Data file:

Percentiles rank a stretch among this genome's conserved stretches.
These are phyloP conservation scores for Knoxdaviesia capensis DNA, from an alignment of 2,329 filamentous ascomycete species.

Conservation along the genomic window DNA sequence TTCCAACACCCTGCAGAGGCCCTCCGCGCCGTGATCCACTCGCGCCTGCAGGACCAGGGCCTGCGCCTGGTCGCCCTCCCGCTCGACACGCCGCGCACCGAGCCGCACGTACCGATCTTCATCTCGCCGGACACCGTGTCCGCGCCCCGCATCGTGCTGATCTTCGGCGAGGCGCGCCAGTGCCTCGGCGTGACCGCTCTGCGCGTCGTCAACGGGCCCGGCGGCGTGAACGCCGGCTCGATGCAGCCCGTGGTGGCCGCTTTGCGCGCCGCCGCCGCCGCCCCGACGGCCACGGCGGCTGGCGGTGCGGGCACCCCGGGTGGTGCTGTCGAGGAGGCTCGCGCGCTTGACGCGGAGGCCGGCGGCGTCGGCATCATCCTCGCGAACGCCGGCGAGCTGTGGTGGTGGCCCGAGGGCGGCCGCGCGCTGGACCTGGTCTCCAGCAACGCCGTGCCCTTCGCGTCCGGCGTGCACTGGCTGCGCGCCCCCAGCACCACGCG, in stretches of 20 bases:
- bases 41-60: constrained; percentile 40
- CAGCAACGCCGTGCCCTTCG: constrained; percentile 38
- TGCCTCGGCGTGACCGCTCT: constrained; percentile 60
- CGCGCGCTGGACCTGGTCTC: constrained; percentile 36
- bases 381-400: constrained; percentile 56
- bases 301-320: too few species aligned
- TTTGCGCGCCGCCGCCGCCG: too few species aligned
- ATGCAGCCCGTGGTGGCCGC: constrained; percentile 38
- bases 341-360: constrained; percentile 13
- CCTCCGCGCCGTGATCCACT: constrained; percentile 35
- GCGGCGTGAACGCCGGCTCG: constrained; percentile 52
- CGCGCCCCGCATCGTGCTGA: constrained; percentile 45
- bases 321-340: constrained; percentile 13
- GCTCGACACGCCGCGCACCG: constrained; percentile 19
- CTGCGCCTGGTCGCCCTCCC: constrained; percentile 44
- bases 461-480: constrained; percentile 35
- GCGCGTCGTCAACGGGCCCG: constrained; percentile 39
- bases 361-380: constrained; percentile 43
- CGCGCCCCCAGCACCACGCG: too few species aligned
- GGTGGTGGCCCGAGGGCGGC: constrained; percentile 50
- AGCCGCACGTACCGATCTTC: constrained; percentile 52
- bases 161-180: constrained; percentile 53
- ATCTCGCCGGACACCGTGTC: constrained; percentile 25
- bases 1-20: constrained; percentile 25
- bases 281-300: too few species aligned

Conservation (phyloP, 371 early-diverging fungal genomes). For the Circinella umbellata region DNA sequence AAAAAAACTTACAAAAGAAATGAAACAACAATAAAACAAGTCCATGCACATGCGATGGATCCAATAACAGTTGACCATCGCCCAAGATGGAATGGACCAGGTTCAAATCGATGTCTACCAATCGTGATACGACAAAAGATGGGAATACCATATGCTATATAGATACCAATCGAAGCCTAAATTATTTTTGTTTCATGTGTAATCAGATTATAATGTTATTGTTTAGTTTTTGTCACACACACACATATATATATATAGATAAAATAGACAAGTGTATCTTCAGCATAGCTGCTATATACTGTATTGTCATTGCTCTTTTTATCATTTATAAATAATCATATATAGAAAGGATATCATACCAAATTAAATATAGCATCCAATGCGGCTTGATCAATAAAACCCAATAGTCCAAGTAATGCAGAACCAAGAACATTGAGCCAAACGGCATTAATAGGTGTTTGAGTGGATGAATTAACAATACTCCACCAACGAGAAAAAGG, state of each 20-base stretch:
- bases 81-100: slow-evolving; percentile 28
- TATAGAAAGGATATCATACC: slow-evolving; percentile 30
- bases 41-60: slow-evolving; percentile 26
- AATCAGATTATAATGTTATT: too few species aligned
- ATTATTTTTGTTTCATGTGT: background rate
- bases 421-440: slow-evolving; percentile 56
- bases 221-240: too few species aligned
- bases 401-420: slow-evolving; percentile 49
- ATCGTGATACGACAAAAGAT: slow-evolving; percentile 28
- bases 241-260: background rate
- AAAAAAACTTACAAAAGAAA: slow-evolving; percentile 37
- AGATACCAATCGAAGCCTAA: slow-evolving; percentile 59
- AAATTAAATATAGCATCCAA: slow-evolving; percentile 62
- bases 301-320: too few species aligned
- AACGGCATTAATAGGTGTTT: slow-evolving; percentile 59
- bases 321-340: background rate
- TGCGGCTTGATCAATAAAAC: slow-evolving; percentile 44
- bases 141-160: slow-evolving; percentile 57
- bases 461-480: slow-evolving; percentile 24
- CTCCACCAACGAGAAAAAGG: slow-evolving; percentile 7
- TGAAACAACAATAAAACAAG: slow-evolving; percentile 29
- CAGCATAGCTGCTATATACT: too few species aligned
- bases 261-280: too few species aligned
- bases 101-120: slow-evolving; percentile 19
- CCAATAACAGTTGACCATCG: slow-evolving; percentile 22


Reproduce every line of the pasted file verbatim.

Percentiles rank a stretch among this genome's conserved stretches.
These are phyloP conservation scores for Knoxdaviesia capensis DNA, from an alignment of 2,329 filamentous ascomycete species.

Conservation along the genomic window DNA sequence TTCCAACACCCTGCAGAGGCCCTCCGCGCCGTGATCCACTCGCGCCTGCAGGACCAGGGCCTGCGCCTGGTCGCCCTCCCGCTCGACACGCCGCGCACCGAGCCGCACGTACCGATCTTCATCTCGCCGGACACCGTGTCCGCGCCCCGCATCGTGCTGATCTTCGGCGAGGCGCGCCAGTGCCTCGGCGTGACCGCTCTGCGCGTCGTCAACGGGCCCGGCGGCGTGAACGCCGGCTCGATGCAGCCCGTGGTGGCCGCTTTGCGCGCCGCCGCCGCCGCCCCGACGGCCACGGCGGCTGGCGGTGCGGGCACCCCGGGTGGTGCTGTCGAGGAGGCTCGCGCGCTTGACGCGGAGGCCGGCGGCGTCGGCATCATCCTCGCGAACGCCGGCGAGCTGTGGTGGTGGCCCGAGGGCGGCCGCGCGCTGGACCTGGTCTCCAGCAACGCCGTGCCCTTCGCGTCCGGCGTGCACTGGCTGCGCGCCCCCAGCACCACGCG, in stretches of 20 bases:
- bases 41-60: constrained; percentile 40
- CAGCAACGCCGTGCCCTTCG: constrained; percentile 38
- TGCCTCGGCGTGACCGCTCT: constrained; percentile 60
- CGCGCGCTGGACCTGGTCTC: constrained; percentile 36
- bases 381-400: constrained; percentile 56
- bases 301-320: too few species aligned
- TTTGCGCGCCGCCGCCGCCG: too few species aligned
- ATGCAGCCCGTGGTGGCCGC: constrained; percentile 38
- bases 341-360: constrained; percentile 13
- CCTCCGCGCCGTGATCCACT: constrained; percentile 35
- GCGGCGTGAACGCCGGCTCG: constrained; percentile 52
- CGCGCCCCGCATCGTGCTGA: constrained; percentile 45
- bases 321-340: constrained; percentile 13
- GCTCGACACGCCGCGCACCG: constrained; percentile 19
- CTGCGCCTGGTCGCCCTCCC: constrained; percentile 44
- bases 461-480: constrained; percentile 35
- GCGCGTCGTCAACGGGCCCG: constrained; percentile 39
- bases 361-380: constrained; percentile 43
- CGCGCCCCCAGCACCACGCG: too few species aligned
- GGTGGTGGCCCGAGGGCGGC: constrained; percentile 50
- AGCCGCACGTACCGATCTTC: constrained; percentile 52
- bases 161-180: constrained; percentile 53
- ATCTCGCCGGACACCGTGTC: constrained; percentile 25
- bases 1-20: constrained; percentile 25
- bases 281-300: too few species aligned

Conservation (phyloP, 371 early-diverging fungal genomes). For the Circinella umbellata region DNA sequence AAAAAAACTTACAAAAGAAATGAAACAACAATAAAACAAGTCCATGCACATGCGATGGATCCAATAACAGTTGACCATCGCCCAAGATGGAATGGACCAGGTTCAAATCGATGTCTACCAATCGTGATACGACAAAAGATGGGAATACCATATGCTATATAGATACCAATCGAAGCCTAAATTATTTTTGTTTCATGTGTAATCAGATTATAATGTTATTGTTTAGTTTTTGTCACACACACACATATATATATATAGATAAAATAGACAAGTGTATCTTCAGCATAGCTGCTATATACTGTATTGTCATTGCTCTTTTTATCATTTATAAATAATCATATATAGAAAGGATATCATACCAAATTAAATATAGCATCCAATGCGGCTTGATCAATAAAACCCAATAGTCCAAGTAATGCAGAACCAAGAACATTGAGCCAAACGGCATTAATAGGTGTTTGAGTGGATGAATTAACAATACTCCACCAACGAGAAAAAGG, state of each 20-base stretch:
- bases 81-100: slow-evolving; percentile 28
- TATAGAAAGGATATCATACC: slow-evolving; percentile 30
- bases 41-60: slow-evolving; percentile 26
- AATCAGATTATAATGTTATT: too few species aligned
- ATTATTTTTGTTTCATGTGT: background rate
- bases 421-440: slow-evolving; percentile 56
- bases 221-240: too few species aligned
- bases 401-420: slow-evolving; percentile 49
- ATCGTGATACGACAAAAGAT: slow-evolving; percentile 28
- bases 241-260: background rate
- AAAAAAACTTACAAAAGAAA: slow-evolving; percentile 37
- AGATACCAATCGAAGCCTAA: slow-evolving; percentile 59
- AAATTAAATATAGCATCCAA: slow-evolving; percentile 62
- bases 301-320: too few species aligned
- AACGGCATTAATAGGTGTTT: slow-evolving; percentile 59
- bases 321-340: background rate
- TGCGGCTTGATCAATAAAAC: slow-evolving; percentile 44
- bases 141-160: slow-evolving; percentile 57
- bases 461-480: slow-evolving; percentile 24
- CTCCACCAACGAGAAAAAGG: slow-evolving; percentile 7
- TGAAACAACAATAAAACAAG: slow-evolving; percentile 29
- CAGCATAGCTGCTATATACT: too few species aligned
- bases 261-280: too few species aligned
- bases 101-120: slow-evolving; percentile 19
- CCAATAACAGTTGACCATCG: slow-evolving; percentile 22